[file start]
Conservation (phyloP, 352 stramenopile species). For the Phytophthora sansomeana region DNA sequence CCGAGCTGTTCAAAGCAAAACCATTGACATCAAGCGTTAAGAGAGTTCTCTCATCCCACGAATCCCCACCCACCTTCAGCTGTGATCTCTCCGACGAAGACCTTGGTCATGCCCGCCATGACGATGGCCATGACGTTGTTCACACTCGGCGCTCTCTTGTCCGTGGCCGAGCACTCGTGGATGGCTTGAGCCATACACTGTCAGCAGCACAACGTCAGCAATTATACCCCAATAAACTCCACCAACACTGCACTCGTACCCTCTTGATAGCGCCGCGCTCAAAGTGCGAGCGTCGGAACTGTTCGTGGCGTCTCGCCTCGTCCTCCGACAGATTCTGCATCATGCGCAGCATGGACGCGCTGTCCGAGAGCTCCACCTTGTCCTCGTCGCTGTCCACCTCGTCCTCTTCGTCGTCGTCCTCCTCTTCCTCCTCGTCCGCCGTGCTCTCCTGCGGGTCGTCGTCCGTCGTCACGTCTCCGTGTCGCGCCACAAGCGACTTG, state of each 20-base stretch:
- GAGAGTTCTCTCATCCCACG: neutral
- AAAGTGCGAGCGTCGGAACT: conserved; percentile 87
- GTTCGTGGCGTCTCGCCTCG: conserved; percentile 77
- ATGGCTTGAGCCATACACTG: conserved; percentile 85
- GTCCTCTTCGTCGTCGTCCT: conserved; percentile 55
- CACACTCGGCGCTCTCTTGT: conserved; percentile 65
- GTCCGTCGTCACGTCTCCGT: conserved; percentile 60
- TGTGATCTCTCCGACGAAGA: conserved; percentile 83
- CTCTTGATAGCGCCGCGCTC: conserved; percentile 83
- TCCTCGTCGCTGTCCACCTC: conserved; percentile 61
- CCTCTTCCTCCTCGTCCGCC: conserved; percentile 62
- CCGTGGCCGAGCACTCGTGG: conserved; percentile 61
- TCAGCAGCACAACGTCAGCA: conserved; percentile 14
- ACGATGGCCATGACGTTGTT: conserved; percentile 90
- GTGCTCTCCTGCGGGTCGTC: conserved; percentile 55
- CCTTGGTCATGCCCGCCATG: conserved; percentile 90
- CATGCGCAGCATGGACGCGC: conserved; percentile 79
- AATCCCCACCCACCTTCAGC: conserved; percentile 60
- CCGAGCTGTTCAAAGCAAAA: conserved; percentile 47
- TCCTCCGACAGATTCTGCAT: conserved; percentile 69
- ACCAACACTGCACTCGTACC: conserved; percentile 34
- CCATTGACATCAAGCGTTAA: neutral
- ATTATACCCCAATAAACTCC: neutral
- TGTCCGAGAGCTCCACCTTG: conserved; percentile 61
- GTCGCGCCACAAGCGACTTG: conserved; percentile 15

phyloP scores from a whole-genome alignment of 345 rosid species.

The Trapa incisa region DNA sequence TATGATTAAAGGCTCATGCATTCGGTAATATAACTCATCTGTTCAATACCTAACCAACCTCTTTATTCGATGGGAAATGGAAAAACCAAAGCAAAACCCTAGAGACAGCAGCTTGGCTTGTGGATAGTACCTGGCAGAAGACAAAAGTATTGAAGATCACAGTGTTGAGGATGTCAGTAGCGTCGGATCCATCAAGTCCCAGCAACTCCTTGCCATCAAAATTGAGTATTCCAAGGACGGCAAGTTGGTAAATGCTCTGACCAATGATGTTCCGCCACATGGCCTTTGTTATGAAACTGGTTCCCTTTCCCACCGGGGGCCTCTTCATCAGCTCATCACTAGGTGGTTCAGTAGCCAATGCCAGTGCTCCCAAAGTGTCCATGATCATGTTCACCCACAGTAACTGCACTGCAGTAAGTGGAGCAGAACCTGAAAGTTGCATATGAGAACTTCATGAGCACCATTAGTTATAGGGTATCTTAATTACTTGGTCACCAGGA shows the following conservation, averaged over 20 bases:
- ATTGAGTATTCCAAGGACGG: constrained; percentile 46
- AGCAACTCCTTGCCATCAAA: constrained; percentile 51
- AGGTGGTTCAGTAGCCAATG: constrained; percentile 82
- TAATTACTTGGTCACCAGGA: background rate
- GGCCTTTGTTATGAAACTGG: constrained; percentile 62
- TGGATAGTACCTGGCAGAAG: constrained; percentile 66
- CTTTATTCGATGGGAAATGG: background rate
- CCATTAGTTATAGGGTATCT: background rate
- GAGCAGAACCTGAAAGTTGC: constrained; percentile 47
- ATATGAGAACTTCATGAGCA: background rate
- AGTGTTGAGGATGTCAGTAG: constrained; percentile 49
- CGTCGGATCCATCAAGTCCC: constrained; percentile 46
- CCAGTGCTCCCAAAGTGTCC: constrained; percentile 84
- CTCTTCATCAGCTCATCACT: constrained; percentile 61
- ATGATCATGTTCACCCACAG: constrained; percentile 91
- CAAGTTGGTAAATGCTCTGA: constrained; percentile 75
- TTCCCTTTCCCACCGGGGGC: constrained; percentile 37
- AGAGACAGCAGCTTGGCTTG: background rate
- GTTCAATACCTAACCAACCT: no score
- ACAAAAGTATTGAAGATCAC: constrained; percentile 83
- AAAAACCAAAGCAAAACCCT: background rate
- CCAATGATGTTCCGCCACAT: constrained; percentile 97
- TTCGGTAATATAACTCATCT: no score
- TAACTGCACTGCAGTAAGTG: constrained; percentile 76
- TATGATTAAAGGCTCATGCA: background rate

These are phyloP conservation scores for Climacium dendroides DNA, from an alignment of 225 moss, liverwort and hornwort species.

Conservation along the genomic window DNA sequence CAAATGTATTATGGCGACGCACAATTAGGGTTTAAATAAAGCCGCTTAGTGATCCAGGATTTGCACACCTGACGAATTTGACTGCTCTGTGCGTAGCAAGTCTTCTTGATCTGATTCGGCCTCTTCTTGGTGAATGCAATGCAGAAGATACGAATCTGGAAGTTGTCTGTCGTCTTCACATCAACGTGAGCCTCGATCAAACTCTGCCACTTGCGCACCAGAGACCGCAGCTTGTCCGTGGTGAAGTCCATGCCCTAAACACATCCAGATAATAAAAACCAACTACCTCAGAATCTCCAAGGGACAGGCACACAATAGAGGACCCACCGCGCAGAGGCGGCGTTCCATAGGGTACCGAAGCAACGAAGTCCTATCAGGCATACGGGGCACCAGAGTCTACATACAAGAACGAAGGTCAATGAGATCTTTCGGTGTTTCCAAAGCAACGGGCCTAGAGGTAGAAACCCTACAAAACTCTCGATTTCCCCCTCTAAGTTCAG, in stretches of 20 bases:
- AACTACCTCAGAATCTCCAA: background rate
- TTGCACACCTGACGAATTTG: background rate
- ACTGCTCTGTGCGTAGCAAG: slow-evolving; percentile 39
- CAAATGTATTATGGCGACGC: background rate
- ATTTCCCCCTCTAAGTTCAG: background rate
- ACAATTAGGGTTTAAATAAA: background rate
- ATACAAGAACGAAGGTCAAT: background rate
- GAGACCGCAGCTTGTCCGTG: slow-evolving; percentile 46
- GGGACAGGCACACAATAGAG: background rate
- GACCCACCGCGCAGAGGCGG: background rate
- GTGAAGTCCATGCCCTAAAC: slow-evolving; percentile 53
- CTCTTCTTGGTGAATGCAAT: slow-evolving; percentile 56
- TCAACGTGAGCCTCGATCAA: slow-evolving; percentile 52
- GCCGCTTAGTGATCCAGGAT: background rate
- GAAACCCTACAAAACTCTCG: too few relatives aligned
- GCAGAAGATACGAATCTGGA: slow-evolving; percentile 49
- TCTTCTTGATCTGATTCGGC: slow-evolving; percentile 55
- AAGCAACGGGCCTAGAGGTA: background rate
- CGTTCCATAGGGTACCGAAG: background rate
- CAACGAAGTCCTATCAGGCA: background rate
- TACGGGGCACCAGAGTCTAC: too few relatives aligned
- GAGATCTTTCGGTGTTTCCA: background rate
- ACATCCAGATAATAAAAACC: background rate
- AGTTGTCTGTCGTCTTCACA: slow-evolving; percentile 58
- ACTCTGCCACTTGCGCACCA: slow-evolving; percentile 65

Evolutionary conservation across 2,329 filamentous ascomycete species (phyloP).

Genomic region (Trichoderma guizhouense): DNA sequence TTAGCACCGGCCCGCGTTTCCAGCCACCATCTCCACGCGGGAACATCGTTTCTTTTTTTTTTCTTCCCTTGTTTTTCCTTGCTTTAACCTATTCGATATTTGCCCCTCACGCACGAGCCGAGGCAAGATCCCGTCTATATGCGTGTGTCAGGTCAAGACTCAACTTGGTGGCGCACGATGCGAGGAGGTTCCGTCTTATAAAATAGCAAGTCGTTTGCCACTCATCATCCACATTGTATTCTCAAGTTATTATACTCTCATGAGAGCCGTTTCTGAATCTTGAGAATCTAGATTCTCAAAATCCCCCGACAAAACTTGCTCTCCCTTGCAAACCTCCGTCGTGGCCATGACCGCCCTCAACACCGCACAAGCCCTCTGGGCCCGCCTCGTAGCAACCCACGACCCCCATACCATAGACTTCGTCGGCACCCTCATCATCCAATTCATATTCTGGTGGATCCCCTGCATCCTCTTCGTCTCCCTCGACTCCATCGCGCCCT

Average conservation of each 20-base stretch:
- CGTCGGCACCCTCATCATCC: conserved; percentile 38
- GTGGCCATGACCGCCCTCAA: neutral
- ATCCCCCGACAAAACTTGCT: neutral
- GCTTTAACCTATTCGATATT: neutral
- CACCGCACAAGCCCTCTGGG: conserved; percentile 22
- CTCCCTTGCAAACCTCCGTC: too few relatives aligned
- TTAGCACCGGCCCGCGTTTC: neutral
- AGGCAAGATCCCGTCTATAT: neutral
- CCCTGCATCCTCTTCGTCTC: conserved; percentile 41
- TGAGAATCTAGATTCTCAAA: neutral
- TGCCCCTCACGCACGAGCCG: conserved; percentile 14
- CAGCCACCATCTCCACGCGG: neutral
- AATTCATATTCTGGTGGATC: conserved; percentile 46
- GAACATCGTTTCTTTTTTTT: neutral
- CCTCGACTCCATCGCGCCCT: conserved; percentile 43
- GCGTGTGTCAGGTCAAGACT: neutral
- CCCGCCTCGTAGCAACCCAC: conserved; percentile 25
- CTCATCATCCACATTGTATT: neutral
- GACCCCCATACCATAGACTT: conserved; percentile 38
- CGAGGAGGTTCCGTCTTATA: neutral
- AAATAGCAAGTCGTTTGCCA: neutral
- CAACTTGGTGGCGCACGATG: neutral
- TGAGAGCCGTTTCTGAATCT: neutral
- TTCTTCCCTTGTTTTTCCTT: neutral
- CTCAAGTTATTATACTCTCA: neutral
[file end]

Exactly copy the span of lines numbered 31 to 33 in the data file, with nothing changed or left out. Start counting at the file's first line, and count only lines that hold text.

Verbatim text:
- AGGTGGTTCAGTAGCCAATG: constrained; percentile 82
- TAATTACTTGGTCACCAGGA: background rate
- GGCCTTTGTTATGAAACTGG: constrained; percentile 62